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K K Senthil: The man behind spectacular cinematic visuals


Whenever you watch a movie, especially an epic, you are often blown away by the beautiful sceneries and landscapes, sometimes by even the angle of something as mundane as a drop of water. The magic that is created on screen is the work generally of the cinematographer. In an attempt to spread the knowledge of his art, the cinematographer behind the magnum opus Bãhubali K K Senthil Kumar delivered a Masterclass on Cinematography. Preceding the Masterclass was a presentation of the works of Senthil, which took the audience on a visual tour of Magadheera, Eega and of course Bãhubali.
Speaking of the evolution of the role of the cinematographer, Senthil said that with the advance in technology the role has undergone a drastic change: “Initially the director and cinematographer were the two important people on the set. The cinematographer gave definition to the thought of a director. But now the VFX team also plays a very important role. And we cinematographers have to move with times and understand and improve the craft to in turn improve the method of storytelling.” Senthil added that to ensure that his work is given his best he gets involved in the process of filmmaking right from the scripting phase to the end of the post production.
Sharing some tips on his craft, the cinematographer explained, that a cinematographer’s choices can drastically affect the budget of a film. “My main job is to help the director in storytelling, be it in the angle of the camera, the sets, the background, the lighting – all of which have to be discussed well in advance as all these aspects make a big difference in the budget of the film,” said Senthil.
Striking scenes from Bahubali were well appreciated by all who watched the movie. There were scenes that although highly dependent on VFX also spoke of good cinematography. “There is a waterfall scene in the movie. The fall was supposed to be three times the height of the Angel falls, the tallest in the world. To achieve the effect we shot at three different locations and then put them all together. There was a challenge to make the body language of the character look real. And hence we shot that particular scene at a great height,” elaborated Senthil. He says that he was told by the director, S S Rajamouli that in the movie everything should be larger than life, “That is why at the end of the waterfall song the hero does something that is humanly not possible, that of jumping off a cliff and shooting an arrow at a tree,” he said.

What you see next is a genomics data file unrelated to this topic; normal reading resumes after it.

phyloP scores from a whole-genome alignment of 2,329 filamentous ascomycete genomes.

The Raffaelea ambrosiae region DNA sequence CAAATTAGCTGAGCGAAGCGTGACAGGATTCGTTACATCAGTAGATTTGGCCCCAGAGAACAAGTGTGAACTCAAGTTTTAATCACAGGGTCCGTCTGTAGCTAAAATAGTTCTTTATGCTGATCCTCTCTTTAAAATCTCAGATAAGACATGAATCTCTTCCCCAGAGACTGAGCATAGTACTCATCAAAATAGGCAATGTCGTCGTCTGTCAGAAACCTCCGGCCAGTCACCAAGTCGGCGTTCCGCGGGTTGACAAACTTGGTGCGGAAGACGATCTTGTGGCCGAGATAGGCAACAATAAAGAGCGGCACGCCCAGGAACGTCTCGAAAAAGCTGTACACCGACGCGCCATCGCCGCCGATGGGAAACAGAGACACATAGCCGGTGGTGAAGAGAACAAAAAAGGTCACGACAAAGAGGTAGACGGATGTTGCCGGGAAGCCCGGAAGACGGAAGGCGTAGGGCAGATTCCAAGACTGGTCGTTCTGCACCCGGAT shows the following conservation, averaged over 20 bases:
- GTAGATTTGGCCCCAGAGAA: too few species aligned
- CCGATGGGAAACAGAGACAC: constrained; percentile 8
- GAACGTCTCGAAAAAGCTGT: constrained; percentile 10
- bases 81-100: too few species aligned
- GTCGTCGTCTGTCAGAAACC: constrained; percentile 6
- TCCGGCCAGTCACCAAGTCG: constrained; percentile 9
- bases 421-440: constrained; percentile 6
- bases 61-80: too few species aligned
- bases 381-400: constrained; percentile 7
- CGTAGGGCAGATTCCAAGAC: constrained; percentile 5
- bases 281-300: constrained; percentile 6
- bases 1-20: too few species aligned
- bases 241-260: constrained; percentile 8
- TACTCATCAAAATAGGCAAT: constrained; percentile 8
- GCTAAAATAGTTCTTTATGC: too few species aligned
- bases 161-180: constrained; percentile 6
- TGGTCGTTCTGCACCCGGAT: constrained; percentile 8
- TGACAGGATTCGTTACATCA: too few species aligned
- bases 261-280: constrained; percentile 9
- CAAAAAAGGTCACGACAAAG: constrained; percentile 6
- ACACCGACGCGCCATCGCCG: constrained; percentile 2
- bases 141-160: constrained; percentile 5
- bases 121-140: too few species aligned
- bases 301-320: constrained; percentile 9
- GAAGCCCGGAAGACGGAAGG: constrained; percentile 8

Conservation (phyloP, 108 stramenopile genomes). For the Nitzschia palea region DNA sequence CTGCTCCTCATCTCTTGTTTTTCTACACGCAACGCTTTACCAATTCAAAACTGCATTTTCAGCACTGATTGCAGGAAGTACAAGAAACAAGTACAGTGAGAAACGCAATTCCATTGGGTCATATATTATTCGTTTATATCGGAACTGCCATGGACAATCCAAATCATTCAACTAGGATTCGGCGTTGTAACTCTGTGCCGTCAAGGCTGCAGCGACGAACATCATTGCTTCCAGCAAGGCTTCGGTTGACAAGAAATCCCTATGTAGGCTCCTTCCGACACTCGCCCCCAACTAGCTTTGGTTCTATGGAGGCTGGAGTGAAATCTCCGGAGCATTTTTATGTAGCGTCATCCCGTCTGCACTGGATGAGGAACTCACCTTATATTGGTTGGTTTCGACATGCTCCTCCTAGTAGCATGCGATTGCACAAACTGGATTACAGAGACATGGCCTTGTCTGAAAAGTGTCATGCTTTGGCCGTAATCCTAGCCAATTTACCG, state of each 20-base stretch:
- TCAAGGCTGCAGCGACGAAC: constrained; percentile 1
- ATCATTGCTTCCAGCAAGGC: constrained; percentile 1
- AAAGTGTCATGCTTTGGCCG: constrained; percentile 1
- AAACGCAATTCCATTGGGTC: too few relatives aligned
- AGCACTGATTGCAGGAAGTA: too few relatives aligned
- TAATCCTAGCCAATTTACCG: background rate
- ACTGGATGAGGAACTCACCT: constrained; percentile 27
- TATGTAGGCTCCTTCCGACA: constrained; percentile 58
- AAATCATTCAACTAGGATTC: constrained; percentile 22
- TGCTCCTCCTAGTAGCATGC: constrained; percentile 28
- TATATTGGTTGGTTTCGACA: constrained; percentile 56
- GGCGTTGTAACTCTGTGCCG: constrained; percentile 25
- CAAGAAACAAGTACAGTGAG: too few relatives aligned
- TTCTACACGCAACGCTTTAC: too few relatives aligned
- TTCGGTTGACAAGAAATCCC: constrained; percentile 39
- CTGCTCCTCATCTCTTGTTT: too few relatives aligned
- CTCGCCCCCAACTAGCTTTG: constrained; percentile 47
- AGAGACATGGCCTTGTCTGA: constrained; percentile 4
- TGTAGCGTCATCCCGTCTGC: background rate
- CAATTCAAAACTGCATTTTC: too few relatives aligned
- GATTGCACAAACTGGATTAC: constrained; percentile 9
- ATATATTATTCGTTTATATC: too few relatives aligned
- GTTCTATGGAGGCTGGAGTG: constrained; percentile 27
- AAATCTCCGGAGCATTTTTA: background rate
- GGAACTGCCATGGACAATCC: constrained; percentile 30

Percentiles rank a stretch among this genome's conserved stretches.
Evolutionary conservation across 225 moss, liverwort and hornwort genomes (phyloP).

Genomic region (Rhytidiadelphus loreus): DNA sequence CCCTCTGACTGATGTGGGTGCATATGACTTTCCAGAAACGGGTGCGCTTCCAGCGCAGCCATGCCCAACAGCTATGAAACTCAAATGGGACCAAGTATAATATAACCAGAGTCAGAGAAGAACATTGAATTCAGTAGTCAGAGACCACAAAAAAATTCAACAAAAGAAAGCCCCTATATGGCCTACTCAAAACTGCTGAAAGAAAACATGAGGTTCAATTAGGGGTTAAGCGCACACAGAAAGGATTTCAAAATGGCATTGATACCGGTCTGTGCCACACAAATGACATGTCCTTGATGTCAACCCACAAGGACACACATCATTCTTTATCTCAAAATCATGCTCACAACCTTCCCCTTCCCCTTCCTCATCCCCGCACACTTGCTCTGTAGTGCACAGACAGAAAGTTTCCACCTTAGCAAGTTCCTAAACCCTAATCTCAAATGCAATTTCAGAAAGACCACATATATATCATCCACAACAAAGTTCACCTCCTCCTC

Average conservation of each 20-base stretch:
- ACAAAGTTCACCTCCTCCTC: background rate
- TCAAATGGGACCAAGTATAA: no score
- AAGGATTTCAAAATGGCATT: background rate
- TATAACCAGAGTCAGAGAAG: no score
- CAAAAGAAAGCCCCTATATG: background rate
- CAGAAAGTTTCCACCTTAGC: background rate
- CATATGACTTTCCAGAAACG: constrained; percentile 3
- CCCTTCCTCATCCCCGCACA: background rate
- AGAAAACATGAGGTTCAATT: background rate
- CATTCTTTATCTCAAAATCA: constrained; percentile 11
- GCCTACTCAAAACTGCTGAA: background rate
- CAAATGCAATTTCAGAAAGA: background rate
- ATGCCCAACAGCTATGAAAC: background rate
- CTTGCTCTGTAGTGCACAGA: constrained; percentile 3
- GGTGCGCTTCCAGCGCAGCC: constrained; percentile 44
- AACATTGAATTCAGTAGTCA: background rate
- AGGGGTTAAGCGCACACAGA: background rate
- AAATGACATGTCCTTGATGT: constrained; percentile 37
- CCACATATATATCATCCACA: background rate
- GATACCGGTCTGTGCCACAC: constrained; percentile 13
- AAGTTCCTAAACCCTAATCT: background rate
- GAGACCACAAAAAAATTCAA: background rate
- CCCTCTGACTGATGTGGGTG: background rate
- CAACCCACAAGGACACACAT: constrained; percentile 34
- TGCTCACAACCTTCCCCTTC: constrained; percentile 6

Bahubali also made extensive use of concept art to design sets. “Artists were made to paint and then these paintings would be used to form the background and foreground of the scenes. The shots were shot with actors acting out in front of the blue or green screens,” says Senthil.
Working with S S Rajamouli on half a dozen movies before Bahubali, the cinematographer seems to have an understanding of the director’s thinking. In Eega (Makkhi in Hindi), the movie follows a fly that is just born and how he is fascinated with the largeness of the world. “Every shot was tedious for us and the actors as the film was shot on reel and not digital film. We had to use a camera that could capture close ups very well,” he said, adding that the actors did a brilliant job of acting too.
Coming back to Bahubali and the budget involved Senthil says they did try to cut down in the budget wherever they could. Shooting in very different conditions from the harsh heat of Hyderabad to the minus degrees in Bulgaria and the fog and mist in the atmosphere of Mahableshwar, the crew had to choose a camera that would suit all conditions. “Hence we settled for the Alexa XT. Only for the scenes that were taken from the drone we used a lighter camera,” said Senthil. He explained that even though the Alexa camera was expensive (it suited all kinds of weather) he would have to shell out a lot more if he used different cameras for different weather conditions and it would be a tedious affair to standardise all prints, thus, stressing on the fact that a cinematographer’s choice can indeed affect the budgets.
Two twenty crores was a huge budget, and that too for a regional film. “We had a plan to market it well across Indian and that is why we roped in Karan Johar. The movie has been having big releases world over now. In India we released it in about 4500 screens. We are about to release it across China in 5000 screens!” he said.

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